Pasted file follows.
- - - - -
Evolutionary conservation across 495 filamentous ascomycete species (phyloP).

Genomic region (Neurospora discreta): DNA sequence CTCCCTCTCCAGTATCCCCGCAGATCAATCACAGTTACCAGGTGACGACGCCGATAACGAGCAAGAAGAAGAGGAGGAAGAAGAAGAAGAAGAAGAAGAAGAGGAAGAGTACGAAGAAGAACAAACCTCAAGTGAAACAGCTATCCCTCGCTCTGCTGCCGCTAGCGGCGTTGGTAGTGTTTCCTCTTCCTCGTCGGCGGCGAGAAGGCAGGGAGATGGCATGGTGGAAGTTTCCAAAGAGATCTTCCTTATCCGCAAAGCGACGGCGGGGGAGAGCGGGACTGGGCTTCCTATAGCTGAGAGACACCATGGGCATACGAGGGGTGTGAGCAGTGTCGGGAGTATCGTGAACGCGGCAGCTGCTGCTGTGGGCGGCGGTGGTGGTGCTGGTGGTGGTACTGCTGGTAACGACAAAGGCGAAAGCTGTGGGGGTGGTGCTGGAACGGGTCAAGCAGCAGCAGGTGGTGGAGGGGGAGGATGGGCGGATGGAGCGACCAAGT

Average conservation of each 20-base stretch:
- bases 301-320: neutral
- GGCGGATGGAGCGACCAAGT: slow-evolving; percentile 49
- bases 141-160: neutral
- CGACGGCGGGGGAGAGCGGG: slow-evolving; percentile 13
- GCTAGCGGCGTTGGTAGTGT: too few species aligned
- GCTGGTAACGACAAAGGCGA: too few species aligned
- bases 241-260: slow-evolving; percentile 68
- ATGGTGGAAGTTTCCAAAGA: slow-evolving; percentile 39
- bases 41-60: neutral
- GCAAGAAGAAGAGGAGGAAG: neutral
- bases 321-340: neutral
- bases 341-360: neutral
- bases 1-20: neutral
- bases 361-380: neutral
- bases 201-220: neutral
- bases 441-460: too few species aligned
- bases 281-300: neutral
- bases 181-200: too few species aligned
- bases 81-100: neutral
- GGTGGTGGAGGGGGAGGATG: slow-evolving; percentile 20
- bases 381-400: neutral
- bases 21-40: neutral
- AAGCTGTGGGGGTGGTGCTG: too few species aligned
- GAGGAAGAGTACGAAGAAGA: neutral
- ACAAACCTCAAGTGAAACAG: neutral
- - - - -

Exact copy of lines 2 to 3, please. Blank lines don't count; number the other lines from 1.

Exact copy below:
Genomic region (Neurospora discreta): DNA sequence CTCCCTCTCCAGTATCCCCGCAGATCAATCACAGTTACCAGGTGACGACGCCGATAACGAGCAAGAAGAAGAGGAGGAAGAAGAAGAAGAAGAAGAAGAAGAGGAAGAGTACGAAGAAGAACAAACCTCAAGTGAAACAGCTATCCCTCGCTCTGCTGCCGCTAGCGGCGTTGGTAGTGTTTCCTCTTCCTCGTCGGCGGCGAGAAGGCAGGGAGATGGCATGGTGGAAGTTTCCAAAGAGATCTTCCTTATCCGCAAAGCGACGGCGGGGGAGAGCGGGACTGGGCTTCCTATAGCTGAGAGACACCATGGGCATACGAGGGGTGTGAGCAGTGTCGGGAGTATCGTGAACGCGGCAGCTGCTGCTGTGGGCGGCGGTGGTGGTGCTGGTGGTGGTACTGCTGGTAACGACAAAGGCGAAAGCTGTGGGGGTGGTGCTGGAACGGGTCAAGCAGCAGCAGGTGGTGGAGGGGGAGGATGGGCGGATGGAGCGACCAAGT

Average conservation of each 20-base stretch: